The new Method soap plant marks its official grand opening Tuesday in Chicago’s Pullman neighborhood. The community has been on an economic climb in the past few years. This is the latest boost for the once-thriving manufacturing hub on the city’s far South Side.
Earlier this year, President Barack Obama paid a visit to Pullman to designate the neighborhood’s factory district a national monument.
“This site is at the heart of what would become America’s labor movement. And as a consequence what would become America’s middle class,” the President said before an audience in February at Pullman.
Pullman’s history started in the late 1800s when George Pullman founded a community centered around the manufacturing of luxury sleeping railcars. People worked at the factory and lived in nearby row houses constructed by Pullman. The site is key to the nation’s labor movement and civil rights. One of the most powerful African-American unions got its start here, the Brotherhood of Sleeping Car Porters.
But business eventually started to dwindle and all production ceased in the late 1960s. High unemployment rates, crime and lack of amenities became Pullman’s image.
“When anybody talks about Pullman, they always talk about the past. And what we’re trying to do with our neighbors around here is try to create a future for Pullman that’s worth talking about,” said Adam Lowry, co-founder of Method.
The company makes eco-friendly cleaning products, like biodegradable dish soap and foaming hand wash. Method’s new facility is located on the old Ryerson Steel site along the Bishop Ford Expressway. It’s flanked by green space and decorated with solar panels over the parking lot. A big wind turbine is on the land.
“I like seeing things like Canada geese walking around our property because, believe me a year ago, there was nothing alive on this site at all,” said Lowry.
The $30 million facility is a Platinum LEED building, the highest certification for green construction. It uses renewable energy and 100 percent recycled plastic for its bottles. A greenhouse covers the roof. The company does this while aiming to be socially responsible by investing in an underserved urban area. That’s why it chose to set up its first ever manufacturing plant in Pullman.
Andrea Reed is with the Greater Roseland Chamber of Commerce. It’s provided service to both Pullman and Roseland, where the unemployment rate is high, around 20 to 25 percent. Chicago’s is just over 6 percent. Reed says the chamber has been looking for companies like Method.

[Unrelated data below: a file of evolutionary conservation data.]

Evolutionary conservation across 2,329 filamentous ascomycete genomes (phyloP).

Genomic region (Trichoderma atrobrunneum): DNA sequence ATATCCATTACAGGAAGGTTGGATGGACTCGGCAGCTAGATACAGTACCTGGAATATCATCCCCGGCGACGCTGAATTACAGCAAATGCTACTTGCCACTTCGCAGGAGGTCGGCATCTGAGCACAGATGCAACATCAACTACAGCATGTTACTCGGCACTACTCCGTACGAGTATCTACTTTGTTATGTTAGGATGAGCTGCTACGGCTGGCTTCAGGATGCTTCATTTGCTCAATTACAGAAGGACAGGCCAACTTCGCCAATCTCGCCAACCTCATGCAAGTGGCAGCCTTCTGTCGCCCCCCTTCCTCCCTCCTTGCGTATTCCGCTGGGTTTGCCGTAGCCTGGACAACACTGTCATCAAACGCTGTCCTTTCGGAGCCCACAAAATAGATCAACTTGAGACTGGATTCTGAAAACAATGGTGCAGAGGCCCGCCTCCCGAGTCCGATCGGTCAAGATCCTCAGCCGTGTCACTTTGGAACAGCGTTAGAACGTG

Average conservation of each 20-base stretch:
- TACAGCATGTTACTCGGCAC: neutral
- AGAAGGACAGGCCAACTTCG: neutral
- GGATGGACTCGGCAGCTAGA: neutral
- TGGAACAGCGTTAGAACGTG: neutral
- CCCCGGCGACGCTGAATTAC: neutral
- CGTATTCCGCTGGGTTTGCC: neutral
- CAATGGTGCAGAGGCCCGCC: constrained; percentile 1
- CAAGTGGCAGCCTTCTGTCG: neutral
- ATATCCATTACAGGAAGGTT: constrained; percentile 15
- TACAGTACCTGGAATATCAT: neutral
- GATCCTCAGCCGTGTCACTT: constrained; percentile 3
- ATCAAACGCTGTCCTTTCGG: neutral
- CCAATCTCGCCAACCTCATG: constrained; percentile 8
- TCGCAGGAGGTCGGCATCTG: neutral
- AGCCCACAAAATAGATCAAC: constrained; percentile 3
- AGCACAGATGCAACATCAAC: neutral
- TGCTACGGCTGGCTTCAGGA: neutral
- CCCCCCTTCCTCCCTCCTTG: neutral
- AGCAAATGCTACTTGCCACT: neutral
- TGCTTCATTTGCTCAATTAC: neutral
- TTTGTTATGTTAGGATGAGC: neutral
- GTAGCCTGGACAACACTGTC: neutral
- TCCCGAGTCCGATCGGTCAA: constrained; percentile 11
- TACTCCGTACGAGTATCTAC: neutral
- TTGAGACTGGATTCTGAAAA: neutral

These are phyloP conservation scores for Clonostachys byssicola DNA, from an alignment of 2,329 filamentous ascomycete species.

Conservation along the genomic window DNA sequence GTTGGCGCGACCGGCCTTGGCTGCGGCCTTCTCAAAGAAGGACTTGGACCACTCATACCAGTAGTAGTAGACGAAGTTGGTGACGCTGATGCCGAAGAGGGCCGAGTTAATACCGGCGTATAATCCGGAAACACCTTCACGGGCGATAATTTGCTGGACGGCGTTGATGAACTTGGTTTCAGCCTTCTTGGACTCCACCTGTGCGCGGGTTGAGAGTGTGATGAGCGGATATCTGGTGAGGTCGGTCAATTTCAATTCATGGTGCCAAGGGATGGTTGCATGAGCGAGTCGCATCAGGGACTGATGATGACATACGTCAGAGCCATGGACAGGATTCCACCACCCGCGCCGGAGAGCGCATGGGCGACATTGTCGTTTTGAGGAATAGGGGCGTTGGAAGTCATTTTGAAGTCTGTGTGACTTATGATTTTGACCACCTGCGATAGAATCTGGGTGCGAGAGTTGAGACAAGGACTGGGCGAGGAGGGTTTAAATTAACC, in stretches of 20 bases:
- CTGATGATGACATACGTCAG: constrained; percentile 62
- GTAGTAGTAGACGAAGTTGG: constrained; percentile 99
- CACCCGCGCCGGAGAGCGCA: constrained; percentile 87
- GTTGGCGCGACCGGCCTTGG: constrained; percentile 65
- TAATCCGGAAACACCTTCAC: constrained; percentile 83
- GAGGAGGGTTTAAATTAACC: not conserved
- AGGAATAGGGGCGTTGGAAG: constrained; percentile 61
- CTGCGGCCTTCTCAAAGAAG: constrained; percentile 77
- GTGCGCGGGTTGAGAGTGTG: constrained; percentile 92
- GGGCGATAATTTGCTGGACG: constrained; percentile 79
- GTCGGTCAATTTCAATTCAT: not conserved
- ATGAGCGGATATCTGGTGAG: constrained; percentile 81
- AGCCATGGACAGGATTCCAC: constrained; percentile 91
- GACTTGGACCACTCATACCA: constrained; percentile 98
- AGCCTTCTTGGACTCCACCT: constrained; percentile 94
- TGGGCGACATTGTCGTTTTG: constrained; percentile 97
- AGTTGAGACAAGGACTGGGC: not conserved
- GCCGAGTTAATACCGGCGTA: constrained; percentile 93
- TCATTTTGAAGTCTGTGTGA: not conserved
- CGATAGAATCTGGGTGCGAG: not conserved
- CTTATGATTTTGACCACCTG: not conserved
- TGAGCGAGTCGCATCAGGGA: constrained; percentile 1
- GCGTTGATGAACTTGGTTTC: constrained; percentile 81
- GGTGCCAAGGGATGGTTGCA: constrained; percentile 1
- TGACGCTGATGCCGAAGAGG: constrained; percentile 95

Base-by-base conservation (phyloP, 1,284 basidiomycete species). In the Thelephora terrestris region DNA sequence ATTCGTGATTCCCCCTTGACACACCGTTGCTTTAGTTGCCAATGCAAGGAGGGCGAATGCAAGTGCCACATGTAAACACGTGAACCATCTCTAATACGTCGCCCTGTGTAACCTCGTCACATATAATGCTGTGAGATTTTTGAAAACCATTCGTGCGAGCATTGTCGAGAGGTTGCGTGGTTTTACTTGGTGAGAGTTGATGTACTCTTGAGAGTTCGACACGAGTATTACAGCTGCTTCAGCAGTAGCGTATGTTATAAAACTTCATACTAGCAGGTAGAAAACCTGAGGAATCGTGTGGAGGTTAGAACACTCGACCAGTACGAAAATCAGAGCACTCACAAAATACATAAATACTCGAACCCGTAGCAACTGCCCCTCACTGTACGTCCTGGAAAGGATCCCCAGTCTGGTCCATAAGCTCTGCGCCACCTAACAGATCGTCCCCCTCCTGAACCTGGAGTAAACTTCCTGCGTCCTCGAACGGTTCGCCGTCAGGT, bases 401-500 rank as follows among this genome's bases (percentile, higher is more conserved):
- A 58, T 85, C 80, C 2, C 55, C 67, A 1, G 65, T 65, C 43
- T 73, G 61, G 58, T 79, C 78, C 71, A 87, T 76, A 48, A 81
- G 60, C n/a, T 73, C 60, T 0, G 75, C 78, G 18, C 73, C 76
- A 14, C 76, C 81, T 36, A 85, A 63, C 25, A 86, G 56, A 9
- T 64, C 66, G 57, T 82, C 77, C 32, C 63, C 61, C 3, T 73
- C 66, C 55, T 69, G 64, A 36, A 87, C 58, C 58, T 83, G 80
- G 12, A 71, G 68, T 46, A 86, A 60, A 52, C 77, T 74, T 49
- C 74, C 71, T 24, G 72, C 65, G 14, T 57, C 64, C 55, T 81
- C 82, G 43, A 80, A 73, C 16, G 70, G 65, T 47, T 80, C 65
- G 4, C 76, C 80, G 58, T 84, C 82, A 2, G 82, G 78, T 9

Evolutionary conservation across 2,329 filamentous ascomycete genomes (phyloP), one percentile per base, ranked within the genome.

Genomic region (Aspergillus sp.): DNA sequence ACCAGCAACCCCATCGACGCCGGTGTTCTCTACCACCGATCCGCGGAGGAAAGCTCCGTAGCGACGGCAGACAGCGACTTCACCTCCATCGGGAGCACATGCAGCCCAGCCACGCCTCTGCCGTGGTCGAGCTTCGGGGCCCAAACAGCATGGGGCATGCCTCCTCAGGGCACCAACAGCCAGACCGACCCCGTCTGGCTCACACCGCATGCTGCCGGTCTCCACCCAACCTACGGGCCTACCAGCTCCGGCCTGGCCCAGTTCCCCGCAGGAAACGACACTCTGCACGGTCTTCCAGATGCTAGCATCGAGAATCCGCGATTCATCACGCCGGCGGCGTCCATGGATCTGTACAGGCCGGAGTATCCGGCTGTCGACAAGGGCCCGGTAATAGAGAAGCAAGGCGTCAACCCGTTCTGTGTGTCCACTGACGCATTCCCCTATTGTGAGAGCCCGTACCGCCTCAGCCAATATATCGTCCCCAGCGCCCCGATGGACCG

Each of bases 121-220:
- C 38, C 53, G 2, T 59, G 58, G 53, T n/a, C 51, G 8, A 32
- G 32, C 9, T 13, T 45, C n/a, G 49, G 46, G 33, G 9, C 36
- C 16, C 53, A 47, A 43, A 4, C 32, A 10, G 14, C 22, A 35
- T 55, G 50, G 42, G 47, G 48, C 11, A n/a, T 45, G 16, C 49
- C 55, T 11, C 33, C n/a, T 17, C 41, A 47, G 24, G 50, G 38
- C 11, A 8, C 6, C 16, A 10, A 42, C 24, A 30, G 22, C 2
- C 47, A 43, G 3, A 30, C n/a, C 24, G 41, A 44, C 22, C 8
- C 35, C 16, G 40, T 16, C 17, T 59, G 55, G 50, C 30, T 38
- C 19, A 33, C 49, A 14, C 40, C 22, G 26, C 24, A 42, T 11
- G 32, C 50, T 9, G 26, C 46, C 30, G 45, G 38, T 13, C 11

“Currently, we have a lot of businesses that commute here. We have a slogan. ‘They come for the day, get their pay and go their way,’” Reed said.
Method and other companies that have recently set up shop have agreed to hire mostly from within the community. They’ve added several hundred jobs, which might not seem like much, but Reed hopes it’ll spur hiring amongst the local small businesses.
She also thinks the national designation will make a difference.
“They’re looking to attract 300,000 tourists each year. So people are going to be looking for nice places to eat and places to shop. And the spillage will be people coming over into our business corridor,” she said.
Community development group, Chicago Neighborhood Initiatives helped bring Wal-Mart, Ross and Planet Fitness to Pullman. David Doig with CNI says it’s serendipitous, but it’s been years in the making.
“We’ve got 200 acres here at Pullman Park, and we’ve developed about 70 of that. So if you kind of project that out, we probably have another 8-10 years of work to do,” Doig said.
Back at the Method plant, Roseland resident Barbara Hardaman is taking inventory of shower cleaner coming down the conveyer belt. Before this, she worked at her local church. It’s only been a few months and Hardaman says she loves her job.
She thinks companies like Method will have a lasting impact on the area.
“With people having jobs, they’re not out in the streets trying to rob people and hurt people,” she said.
Pullman is following the city’s trend of a decreasing crime rate. The community’s rate dropped by 14 percent in 2014 compared to the previous year. Hardaman’s seen signs of the neighborhood moving up, and thinks people, soon, will want to move in.
“I had two houses across the street from me that were boarded up, but now they’re refurbishing them,” Hardaman said.